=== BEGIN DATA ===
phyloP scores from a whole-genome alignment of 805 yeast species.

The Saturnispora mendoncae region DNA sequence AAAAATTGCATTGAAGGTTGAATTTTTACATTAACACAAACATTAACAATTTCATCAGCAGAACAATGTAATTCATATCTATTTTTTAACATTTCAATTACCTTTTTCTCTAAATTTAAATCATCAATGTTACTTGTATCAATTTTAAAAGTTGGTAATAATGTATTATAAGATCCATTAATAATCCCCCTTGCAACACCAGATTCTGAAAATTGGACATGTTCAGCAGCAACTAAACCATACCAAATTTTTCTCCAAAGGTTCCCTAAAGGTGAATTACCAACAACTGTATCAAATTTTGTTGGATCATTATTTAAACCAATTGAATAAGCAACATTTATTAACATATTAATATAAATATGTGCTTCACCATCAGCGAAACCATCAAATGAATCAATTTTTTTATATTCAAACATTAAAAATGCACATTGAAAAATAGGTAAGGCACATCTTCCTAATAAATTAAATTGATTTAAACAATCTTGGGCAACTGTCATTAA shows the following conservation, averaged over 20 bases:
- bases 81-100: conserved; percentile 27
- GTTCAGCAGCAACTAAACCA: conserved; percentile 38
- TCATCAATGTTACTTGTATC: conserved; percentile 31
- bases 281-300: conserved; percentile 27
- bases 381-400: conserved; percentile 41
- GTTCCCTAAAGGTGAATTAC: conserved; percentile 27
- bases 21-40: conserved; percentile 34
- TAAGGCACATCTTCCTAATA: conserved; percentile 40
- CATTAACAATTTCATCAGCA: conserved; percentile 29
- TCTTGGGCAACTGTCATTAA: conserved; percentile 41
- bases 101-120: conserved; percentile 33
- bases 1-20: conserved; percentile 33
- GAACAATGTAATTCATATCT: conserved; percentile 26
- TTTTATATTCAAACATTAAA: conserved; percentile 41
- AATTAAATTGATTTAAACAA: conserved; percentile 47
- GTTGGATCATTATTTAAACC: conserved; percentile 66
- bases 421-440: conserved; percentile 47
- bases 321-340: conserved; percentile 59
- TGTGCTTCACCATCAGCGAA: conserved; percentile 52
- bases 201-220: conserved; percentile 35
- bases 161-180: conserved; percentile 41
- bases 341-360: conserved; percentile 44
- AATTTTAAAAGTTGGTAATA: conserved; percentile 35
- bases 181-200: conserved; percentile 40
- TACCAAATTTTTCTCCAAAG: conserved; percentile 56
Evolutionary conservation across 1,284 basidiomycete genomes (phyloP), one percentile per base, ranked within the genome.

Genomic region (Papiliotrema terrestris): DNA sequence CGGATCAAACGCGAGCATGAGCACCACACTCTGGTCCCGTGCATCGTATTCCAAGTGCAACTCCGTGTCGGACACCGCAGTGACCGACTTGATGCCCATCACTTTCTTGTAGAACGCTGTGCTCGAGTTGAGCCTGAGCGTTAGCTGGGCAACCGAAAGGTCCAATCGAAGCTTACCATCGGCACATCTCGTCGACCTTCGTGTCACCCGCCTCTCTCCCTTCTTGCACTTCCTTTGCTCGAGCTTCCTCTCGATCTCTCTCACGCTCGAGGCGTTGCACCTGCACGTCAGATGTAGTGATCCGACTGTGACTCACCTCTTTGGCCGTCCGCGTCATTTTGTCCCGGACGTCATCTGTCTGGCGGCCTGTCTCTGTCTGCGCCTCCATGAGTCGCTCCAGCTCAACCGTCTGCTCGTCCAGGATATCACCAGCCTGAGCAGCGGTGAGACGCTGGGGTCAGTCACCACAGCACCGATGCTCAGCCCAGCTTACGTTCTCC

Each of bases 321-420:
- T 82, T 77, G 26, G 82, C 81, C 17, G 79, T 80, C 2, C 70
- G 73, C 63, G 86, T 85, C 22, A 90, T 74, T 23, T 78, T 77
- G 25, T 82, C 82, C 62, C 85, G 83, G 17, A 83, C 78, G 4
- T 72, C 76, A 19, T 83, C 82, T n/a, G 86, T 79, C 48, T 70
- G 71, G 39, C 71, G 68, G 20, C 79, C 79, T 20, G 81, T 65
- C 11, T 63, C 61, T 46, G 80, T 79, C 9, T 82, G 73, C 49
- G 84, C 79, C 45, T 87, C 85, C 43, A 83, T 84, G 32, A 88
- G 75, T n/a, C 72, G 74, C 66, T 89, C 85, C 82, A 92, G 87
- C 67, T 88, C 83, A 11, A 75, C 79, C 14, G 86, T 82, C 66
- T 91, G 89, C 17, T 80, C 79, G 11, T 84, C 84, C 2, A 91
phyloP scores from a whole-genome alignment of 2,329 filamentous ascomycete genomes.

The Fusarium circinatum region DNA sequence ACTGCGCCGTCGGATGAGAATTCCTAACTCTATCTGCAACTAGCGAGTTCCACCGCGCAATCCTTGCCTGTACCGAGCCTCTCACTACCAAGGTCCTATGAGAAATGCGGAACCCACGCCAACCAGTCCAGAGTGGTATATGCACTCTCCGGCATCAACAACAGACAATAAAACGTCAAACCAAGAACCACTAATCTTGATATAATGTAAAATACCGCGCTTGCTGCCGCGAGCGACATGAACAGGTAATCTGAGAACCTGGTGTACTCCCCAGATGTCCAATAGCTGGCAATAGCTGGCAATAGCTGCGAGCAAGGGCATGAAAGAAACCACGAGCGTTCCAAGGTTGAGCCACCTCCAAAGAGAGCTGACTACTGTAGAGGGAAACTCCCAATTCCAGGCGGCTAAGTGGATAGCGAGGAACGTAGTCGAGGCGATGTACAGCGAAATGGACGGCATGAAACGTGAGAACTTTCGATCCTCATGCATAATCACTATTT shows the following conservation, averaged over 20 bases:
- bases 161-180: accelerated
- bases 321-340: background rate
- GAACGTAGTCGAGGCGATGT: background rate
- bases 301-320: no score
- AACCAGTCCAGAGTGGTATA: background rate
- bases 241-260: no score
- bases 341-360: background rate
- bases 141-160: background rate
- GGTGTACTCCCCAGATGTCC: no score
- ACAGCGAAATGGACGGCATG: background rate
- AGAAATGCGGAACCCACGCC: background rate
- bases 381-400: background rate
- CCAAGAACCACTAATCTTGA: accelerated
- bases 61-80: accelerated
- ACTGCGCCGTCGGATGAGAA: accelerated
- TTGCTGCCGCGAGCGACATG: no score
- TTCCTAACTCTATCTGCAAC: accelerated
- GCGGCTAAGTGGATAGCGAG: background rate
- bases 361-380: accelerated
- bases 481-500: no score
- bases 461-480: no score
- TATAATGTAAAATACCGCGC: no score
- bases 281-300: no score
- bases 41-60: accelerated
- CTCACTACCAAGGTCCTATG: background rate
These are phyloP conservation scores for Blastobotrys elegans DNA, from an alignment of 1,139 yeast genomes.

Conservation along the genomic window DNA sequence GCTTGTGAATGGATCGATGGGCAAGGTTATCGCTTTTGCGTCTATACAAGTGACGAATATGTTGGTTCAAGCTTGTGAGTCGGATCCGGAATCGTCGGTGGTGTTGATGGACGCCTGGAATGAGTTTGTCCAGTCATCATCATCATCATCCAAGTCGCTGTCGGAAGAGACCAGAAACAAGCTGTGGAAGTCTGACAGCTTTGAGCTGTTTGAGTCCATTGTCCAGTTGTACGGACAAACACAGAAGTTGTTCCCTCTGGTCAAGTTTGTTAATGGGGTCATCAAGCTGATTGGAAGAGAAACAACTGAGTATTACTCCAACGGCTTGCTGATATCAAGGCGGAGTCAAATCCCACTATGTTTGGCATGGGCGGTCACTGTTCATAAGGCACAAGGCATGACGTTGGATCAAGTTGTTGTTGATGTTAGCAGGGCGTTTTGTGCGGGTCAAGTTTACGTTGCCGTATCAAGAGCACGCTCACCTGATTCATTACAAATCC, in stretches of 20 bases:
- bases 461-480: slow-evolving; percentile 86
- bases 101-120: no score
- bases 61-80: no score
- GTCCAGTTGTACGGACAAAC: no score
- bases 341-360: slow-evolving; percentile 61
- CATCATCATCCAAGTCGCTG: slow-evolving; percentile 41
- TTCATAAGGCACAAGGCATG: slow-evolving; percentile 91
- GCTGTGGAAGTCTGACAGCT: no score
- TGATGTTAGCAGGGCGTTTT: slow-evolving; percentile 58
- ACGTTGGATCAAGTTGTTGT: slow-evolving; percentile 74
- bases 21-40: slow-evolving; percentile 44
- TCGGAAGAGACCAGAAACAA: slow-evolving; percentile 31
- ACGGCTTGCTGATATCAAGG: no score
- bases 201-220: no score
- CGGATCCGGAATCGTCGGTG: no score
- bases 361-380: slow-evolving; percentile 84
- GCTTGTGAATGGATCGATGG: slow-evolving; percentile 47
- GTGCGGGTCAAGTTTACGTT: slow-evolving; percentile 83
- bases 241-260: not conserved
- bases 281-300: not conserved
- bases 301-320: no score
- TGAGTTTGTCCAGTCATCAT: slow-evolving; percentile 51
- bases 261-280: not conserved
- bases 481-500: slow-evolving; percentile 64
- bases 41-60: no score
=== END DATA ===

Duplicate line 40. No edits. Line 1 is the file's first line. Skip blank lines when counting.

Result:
- T 91, G 89, C 17, T 80, C 79, G 11, T 84, C 84, C 2, A 91